I rate the ‘Village Movement‘ as the greatest legal entrepreneurial activity undertaken by any ethnic group in the history of Guyana. It saw us produce a glut in the ground provision market by 1842. “By 1850 we had acquired land at the cost of over one million dollars in twenty-five communal villages and over 7,000 freehold properties in the proprietary villages, had spent was nearly three-quarters of a million dollars on housing and half a million dollars on land improvements a total of nearly two and a quarter million dollars.” We were to go on to acquire and develop approximately another one hundred and seventy villages. These monuments of our entrepreneurial greatness still stand, and neither time nor malice has been able to remove them.
Afrikan entrepreneurship in Guyana, exemplified in the ‘Village Movement‘ is of the social type and involves innovation in creating social value; it is not exclusively dedicated to the realization of profit. Walter Rodney sums it up well when he said that the village was not just a production unit but a place which ensured the reproduction of life. Afrikan entrepreneurship has an economic component which has faced institutional and structured discrimination from the outset. Although Afrikans have a presence in the Americas and especially in the Guianas predating Columbus and the arrival of Amerindians, our approximate 400 year sojourn as captured Afrikans has seen our economic enterprise face over three-and-a-half centuries of direct economic repression and sabotage in the forms of enslavement, colonial repression and now the free market liberal economy. The twenty-one year effort of the Burnham regime to correct this injustice was no match for the centuries of economic persecution which Afrikans have faced in Guyana.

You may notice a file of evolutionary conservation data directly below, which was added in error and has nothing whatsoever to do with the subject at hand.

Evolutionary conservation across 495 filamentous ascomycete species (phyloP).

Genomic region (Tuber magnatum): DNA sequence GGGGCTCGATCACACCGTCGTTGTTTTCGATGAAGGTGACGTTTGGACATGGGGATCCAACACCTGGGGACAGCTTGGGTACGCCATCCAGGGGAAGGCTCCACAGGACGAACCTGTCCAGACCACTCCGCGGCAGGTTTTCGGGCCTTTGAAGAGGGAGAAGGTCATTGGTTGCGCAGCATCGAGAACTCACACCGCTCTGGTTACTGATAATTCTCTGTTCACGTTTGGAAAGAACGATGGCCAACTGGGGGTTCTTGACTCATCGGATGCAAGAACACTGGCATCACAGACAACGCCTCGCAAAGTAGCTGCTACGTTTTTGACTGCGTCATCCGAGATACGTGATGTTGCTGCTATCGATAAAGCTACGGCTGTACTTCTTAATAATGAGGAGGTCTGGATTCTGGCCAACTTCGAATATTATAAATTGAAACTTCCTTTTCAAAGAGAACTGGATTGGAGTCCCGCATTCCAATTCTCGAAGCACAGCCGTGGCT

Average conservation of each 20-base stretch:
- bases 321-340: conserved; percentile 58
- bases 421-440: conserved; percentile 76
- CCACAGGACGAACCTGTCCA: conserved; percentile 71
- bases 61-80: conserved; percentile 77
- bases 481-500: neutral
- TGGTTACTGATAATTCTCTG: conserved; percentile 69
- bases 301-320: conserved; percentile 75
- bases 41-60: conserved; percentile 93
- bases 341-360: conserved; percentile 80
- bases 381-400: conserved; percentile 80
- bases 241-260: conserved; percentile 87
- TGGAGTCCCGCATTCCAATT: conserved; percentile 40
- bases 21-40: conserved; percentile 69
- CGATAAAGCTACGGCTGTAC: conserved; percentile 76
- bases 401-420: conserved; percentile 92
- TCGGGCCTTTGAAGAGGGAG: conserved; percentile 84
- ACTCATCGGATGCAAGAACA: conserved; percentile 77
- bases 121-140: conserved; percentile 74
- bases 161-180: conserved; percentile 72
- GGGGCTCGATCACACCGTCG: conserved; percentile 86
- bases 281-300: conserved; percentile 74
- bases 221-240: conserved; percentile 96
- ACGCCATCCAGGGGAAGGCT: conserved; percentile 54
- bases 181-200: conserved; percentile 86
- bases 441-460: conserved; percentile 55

Rev John Sterling wrote as early as 1835 of the Afrikans‘ rapid march to complete freedom. Though not referring exclusively to the Guianese situation he captured the Europeans perceptions, fears and response to our enterprise. Advising that something had to be done immediately about the Afrikan march to freedom because the well-being of the British Empire was threatened by it, he said “… in the short space of five years from the 1st of next August, their performance of the functions of a labouring class in a civilized community will depend entirely on the power over their minds…” He then advocated that education be used to ensure we had the correct moral posture in this “civilized community.”